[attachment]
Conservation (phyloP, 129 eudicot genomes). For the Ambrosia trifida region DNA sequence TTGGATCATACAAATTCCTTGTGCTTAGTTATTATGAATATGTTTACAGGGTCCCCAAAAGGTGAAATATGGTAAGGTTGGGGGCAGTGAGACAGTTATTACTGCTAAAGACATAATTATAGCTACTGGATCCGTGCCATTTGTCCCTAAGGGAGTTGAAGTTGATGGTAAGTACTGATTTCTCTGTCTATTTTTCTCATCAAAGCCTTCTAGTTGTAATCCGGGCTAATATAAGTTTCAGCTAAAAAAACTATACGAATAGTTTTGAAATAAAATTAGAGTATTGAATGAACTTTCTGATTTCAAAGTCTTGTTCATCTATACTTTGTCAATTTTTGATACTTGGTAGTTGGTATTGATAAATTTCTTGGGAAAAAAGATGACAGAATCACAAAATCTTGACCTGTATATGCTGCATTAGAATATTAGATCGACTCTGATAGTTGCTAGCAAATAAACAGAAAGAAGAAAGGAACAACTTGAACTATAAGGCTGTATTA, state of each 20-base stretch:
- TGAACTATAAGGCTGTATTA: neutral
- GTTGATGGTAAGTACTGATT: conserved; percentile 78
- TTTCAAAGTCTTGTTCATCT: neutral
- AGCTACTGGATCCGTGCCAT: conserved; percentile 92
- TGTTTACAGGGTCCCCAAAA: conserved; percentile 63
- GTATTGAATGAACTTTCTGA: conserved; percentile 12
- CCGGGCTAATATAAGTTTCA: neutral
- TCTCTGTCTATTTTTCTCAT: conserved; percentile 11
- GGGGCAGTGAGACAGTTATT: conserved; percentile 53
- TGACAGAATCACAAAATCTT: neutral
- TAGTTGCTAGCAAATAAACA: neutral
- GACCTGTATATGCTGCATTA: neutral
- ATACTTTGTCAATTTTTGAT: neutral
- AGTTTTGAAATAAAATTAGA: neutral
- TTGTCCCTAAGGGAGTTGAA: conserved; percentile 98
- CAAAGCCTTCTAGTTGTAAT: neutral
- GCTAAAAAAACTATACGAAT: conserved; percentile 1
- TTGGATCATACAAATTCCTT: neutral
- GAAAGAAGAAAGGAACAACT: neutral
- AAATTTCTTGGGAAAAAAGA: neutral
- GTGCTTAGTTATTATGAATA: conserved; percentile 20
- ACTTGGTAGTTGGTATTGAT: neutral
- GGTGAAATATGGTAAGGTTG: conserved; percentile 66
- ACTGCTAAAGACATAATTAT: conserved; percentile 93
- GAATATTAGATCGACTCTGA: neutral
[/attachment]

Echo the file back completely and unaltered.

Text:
Conservation (phyloP, 129 eudicot genomes). For the Ambrosia trifida region DNA sequence TTGGATCATACAAATTCCTTGTGCTTAGTTATTATGAATATGTTTACAGGGTCCCCAAAAGGTGAAATATGGTAAGGTTGGGGGCAGTGAGACAGTTATTACTGCTAAAGACATAATTATAGCTACTGGATCCGTGCCATTTGTCCCTAAGGGAGTTGAAGTTGATGGTAAGTACTGATTTCTCTGTCTATTTTTCTCATCAAAGCCTTCTAGTTGTAATCCGGGCTAATATAAGTTTCAGCTAAAAAAACTATACGAATAGTTTTGAAATAAAATTAGAGTATTGAATGAACTTTCTGATTTCAAAGTCTTGTTCATCTATACTTTGTCAATTTTTGATACTTGGTAGTTGGTATTGATAAATTTCTTGGGAAAAAAGATGACAGAATCACAAAATCTTGACCTGTATATGCTGCATTAGAATATTAGATCGACTCTGATAGTTGCTAGCAAATAAACAGAAAGAAGAAAGGAACAACTTGAACTATAAGGCTGTATTA, state of each 20-base stretch:
- TGAACTATAAGGCTGTATTA: neutral
- GTTGATGGTAAGTACTGATT: conserved; percentile 78
- TTTCAAAGTCTTGTTCATCT: neutral
- AGCTACTGGATCCGTGCCAT: conserved; percentile 92
- TGTTTACAGGGTCCCCAAAA: conserved; percentile 63
- GTATTGAATGAACTTTCTGA: conserved; percentile 12
- CCGGGCTAATATAAGTTTCA: neutral
- TCTCTGTCTATTTTTCTCAT: conserved; percentile 11
- GGGGCAGTGAGACAGTTATT: conserved; percentile 53
- TGACAGAATCACAAAATCTT: neutral
- TAGTTGCTAGCAAATAAACA: neutral
- GACCTGTATATGCTGCATTA: neutral
- ATACTTTGTCAATTTTTGAT: neutral
- AGTTTTGAAATAAAATTAGA: neutral
- TTGTCCCTAAGGGAGTTGAA: conserved; percentile 98
- CAAAGCCTTCTAGTTGTAAT: neutral
- GCTAAAAAAACTATACGAAT: conserved; percentile 1
- TTGGATCATACAAATTCCTT: neutral
- GAAAGAAGAAAGGAACAACT: neutral
- AAATTTCTTGGGAAAAAAGA: neutral
- GTGCTTAGTTATTATGAATA: conserved; percentile 20
- ACTTGGTAGTTGGTATTGAT: neutral
- GGTGAAATATGGTAAGGTTG: conserved; percentile 66
- ACTGCTAAAGACATAATTAT: conserved; percentile 93
- GAATATTAGATCGACTCTGA: neutral